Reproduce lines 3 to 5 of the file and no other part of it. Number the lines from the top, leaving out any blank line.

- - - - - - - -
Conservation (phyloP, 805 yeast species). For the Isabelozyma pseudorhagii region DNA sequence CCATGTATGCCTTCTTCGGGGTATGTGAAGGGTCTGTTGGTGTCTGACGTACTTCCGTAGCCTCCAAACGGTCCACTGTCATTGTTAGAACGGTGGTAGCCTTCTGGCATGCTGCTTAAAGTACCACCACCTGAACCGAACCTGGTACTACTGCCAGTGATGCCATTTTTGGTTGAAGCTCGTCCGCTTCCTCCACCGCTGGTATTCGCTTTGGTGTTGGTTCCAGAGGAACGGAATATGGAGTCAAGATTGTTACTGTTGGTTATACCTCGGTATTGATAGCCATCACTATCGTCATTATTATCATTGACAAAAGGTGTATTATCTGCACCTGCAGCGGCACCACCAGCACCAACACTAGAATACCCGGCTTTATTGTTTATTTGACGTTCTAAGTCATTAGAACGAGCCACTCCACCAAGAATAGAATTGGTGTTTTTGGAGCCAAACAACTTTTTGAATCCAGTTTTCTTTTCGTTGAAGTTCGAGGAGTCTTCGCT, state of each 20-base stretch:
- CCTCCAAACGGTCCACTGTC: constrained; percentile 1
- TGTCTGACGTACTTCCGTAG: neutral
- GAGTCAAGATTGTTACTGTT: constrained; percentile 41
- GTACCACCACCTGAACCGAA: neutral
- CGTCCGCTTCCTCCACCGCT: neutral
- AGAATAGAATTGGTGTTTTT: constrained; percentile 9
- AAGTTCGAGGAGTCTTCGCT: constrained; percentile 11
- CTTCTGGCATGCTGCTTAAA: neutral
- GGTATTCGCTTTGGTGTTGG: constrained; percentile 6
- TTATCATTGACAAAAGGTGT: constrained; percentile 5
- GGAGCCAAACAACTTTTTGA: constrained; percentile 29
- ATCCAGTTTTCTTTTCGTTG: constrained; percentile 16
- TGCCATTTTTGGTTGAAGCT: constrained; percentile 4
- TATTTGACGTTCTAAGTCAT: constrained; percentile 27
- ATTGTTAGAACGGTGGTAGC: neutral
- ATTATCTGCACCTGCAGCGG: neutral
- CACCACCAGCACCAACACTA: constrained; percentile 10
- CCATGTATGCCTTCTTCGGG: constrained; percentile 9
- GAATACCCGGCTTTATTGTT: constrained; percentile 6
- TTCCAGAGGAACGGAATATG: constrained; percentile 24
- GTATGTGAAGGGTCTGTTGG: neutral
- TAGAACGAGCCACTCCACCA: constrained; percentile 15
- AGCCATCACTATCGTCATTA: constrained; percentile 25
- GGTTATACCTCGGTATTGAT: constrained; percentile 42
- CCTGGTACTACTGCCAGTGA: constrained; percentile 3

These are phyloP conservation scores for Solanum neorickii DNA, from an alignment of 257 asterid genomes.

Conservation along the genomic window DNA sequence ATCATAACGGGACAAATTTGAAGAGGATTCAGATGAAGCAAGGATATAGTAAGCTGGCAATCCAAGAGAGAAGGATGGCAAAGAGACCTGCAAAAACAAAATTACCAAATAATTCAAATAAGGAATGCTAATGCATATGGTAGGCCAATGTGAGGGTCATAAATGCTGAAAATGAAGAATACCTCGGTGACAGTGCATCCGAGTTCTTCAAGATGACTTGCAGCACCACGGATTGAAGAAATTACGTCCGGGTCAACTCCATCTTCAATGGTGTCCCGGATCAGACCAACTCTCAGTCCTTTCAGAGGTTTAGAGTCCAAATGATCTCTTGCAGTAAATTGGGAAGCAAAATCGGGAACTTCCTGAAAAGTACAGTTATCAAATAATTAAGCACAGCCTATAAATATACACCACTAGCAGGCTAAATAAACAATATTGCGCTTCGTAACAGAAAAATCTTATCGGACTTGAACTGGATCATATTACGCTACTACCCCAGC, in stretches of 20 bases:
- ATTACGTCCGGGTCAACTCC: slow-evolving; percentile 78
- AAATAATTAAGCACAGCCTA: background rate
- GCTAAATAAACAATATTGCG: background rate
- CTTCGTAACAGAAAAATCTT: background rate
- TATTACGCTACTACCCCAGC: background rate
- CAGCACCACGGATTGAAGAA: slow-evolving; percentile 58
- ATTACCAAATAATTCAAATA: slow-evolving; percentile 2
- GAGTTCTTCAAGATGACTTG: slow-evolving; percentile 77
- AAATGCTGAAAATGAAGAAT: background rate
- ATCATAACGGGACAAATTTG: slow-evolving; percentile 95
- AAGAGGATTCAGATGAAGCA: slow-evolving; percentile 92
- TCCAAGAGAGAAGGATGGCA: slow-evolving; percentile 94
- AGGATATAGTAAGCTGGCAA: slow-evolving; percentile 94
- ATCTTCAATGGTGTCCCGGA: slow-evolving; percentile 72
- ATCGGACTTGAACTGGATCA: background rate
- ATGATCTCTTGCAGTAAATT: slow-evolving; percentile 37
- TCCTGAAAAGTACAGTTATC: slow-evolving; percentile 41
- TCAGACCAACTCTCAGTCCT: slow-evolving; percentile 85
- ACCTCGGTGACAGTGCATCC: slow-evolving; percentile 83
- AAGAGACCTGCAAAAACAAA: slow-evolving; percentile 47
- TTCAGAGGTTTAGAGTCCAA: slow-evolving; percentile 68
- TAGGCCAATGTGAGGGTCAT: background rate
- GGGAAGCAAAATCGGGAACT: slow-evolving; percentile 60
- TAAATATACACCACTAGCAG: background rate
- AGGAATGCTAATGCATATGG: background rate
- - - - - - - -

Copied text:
- TGTCTGACGTACTTCCGTAG: neutral
- GAGTCAAGATTGTTACTGTT: constrained; percentile 41
- GTACCACCACCTGAACCGAA: neutral